What does "bricked" mean and what is a "bricked device"?

bricked iPhone

"Bricking" is a term widely used in the technology industry to describe the condition of a device in which it no longer works and is therefore unusable - it is then practically just a brick.

The term is used for a variety of electronic devices, including smartphones, game consoles, routers, and other electronic devices. In this article I would like to explain what a "bricked device" is, how it happens, how to prevent it and what to do if it does happen.

Midjourney AI created the images in this post for me. Ok, here it looks like a chocolate-covered smartphone, but still nice graphics (images: Sir Apfelot).
Midjourney AI created the images in this post for me. Ok, here it looks like a chocolate-covered smartphone, but still nice graphics (images: Sir Apfelot).

What is bricking?

Bricking is a term used to describe the state of a device where it permanently stops working, making it unusable.

The term "bricked" is often used when a device's firmware or operating system has become corrupted, causing the device to stop responding to input or start properly.

In other words, a bricked device is like a brick - and just as useful as a brick. You can use it to keep doors open or to weigh down letters.


The causes of bricking in mobile devices can be either physical or software related. Damage to the device's hardware can cause bricking, but far more often it's the result of software issues.

Modifying, hacking, jailbreaking, or rooting a device carries the risk of making the device inoperable by altering important system files.

But even updating the firmware or the operating system can lead to a bricked device if an error occurs during the update. It is not for nothing that the iPhone always wants to have 50% battery level before it allows an update of iOS.

Practical as a brick - that's how you could describe a bricked iPhone.
Practical as a brick - that's how you could describe a bricked iPhone.


There are a few measures to prevent bricking on smartphones, tablets or laptops or, if the worst comes to the worst, to at least minimize the problems afterwards.

First, it is important to always back up important data before making any changes to the device's firmware or operating system. The Time Machine backup is ideal for Macs and backups can be created in iCloud for iPhones and iPads.

This ensures that important data is not lost when the device is bricked.

Also, it is important to follow proper procedure when updating firmware or operating system. This includes downloading the update from a reliable source if you have a choice here.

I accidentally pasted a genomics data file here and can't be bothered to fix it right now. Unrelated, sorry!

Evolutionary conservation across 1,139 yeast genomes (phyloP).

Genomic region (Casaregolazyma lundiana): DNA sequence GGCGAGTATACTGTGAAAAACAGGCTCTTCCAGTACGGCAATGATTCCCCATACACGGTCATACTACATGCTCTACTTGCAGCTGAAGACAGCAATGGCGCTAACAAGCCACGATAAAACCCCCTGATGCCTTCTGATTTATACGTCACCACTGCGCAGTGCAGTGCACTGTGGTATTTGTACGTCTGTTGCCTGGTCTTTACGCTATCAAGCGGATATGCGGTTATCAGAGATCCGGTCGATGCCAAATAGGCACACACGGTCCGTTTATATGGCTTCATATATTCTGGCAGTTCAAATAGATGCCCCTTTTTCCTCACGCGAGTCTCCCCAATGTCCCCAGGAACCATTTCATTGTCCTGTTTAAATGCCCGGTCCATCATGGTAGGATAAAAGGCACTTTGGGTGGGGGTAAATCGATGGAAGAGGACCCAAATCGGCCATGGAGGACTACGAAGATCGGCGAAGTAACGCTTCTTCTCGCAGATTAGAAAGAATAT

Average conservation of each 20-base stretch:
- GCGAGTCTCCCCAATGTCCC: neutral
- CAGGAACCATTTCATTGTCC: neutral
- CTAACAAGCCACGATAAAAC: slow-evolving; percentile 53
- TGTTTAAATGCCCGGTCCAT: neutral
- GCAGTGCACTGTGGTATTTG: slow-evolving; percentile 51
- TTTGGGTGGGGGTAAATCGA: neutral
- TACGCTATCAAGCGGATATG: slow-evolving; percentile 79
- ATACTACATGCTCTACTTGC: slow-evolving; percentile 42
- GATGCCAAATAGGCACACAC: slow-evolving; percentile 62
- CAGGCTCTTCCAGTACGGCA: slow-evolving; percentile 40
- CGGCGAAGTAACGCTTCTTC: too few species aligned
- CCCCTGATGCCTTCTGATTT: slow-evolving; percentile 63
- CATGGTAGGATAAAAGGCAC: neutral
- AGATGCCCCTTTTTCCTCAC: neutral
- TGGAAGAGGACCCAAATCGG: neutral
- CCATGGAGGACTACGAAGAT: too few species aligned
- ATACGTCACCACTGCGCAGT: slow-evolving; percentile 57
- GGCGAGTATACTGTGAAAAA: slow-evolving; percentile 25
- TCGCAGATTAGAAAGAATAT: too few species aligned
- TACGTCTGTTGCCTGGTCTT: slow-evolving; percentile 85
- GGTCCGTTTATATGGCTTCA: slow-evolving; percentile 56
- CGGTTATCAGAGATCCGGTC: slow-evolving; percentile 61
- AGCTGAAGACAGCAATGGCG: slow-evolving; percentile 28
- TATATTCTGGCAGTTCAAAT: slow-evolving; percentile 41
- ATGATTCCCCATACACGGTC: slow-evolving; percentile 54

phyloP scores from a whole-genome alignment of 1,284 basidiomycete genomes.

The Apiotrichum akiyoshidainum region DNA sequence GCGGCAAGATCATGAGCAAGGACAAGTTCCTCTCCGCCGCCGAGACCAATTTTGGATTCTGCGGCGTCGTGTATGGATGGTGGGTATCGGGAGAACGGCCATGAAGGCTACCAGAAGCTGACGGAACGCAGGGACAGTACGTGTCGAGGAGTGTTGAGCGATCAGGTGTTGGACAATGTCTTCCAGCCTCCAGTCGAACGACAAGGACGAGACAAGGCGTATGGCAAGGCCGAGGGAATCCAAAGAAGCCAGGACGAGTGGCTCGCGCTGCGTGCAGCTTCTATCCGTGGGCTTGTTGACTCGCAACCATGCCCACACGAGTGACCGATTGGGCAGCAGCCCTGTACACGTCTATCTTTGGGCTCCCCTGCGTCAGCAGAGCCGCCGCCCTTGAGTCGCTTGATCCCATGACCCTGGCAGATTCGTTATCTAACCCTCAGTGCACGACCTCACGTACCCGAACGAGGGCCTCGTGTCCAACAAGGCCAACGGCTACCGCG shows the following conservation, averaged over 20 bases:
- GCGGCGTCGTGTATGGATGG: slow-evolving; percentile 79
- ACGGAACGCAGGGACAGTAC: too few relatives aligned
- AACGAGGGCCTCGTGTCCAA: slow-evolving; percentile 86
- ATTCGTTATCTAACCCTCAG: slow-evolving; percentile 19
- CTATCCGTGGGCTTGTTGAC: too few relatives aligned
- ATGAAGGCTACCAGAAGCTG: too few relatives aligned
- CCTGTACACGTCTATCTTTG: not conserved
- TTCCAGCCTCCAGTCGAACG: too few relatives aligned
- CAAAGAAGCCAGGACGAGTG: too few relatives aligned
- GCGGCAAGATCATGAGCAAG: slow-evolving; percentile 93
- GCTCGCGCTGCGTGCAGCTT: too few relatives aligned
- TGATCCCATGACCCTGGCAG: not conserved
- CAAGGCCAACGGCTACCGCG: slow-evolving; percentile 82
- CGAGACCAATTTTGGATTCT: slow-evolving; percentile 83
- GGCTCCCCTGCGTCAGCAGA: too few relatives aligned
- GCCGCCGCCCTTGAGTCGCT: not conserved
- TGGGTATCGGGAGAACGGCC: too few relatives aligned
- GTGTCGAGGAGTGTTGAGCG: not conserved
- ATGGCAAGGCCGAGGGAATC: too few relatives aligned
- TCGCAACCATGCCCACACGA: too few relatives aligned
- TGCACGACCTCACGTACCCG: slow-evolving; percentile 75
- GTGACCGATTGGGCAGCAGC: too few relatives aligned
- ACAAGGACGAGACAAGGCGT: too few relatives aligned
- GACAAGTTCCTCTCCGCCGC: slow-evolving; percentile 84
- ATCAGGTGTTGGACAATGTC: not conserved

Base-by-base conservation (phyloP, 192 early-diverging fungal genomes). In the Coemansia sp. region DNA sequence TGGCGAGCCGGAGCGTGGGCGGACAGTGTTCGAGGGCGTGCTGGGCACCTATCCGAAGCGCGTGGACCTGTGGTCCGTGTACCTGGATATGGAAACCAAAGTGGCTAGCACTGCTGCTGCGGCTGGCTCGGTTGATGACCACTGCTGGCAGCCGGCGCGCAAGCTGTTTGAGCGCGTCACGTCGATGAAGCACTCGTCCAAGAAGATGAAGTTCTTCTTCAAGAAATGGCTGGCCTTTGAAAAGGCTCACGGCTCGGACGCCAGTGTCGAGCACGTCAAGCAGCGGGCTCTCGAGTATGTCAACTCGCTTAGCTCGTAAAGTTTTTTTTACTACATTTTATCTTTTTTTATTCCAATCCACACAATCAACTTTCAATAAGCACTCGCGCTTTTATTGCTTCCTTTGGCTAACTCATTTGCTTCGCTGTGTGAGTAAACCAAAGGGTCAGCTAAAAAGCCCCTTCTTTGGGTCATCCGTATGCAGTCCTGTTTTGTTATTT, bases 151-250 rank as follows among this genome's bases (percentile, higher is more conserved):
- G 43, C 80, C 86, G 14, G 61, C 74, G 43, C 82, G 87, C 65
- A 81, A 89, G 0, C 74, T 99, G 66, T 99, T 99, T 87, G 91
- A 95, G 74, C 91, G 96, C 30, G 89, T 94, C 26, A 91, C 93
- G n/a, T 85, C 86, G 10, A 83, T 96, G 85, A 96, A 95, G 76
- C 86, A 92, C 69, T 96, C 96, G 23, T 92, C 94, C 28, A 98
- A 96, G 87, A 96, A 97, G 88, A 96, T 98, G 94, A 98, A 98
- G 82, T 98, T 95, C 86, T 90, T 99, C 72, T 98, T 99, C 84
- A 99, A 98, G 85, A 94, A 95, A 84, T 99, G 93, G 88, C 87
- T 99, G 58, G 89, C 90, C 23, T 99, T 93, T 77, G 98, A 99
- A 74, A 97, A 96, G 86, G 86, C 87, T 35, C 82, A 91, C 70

In addition, the device should have a sufficiently high battery level or ideally be connected to the power supply.

You can also save yourself problems if you wait a week or two before updating to see whether other users might have massive problems with the update and the manufacturer has to withdraw or revise it. This has also happened to Apple.

With the right precautions, one can reduce the risk.
With the right precautions, you can reduce the risk of your smartphone becoming a paperweight in the future.


If a device is indeed bricked, it may not be recoverable. How good or bad the odds are depends a lot on the device.

From my experience, I would estimate that bricked iPhones are significantly more common than bricked MacBooks. But that can also be a quirky perception, because probably a lot more people in my orbit have iPhones than MacBooks.

Firmware or operating system reinstallation

In some cases, bricking can be fixed by simply reinstalling the firmware or operating system. In other cases, the device may need to be repaired or replaced. If the device is still under warranty, it may be covered by the manufacturer and will be repaired or replaced free of charge.

With Macs and iPhones, you may be able to use a working Mac to reload the firmware on the bricked device. Apple has already created a good tool for this with the recovery partition on the Mac, with which Mac users can install a new operating system themselves.

Questions or further information?

Do you have any questions or tips on the subject? Then please leave a comment here. I'm happy to add to or revise the article, because I personally haven't had an iPhone, iPad or Mac that was actually bricked.

The worst thing that had happened to me so far was the iPhone boot loop, which my iPhone 7 Plus got stuck in. Only a repair by Apple actually helped here.

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In the Sir Apfelot Blog you will find advice, instructions and reviews on Apple products such as the iPhone, iPad, Apple Watch, AirPods, iMac, Mac Pro, Mac Mini and Mac Studio.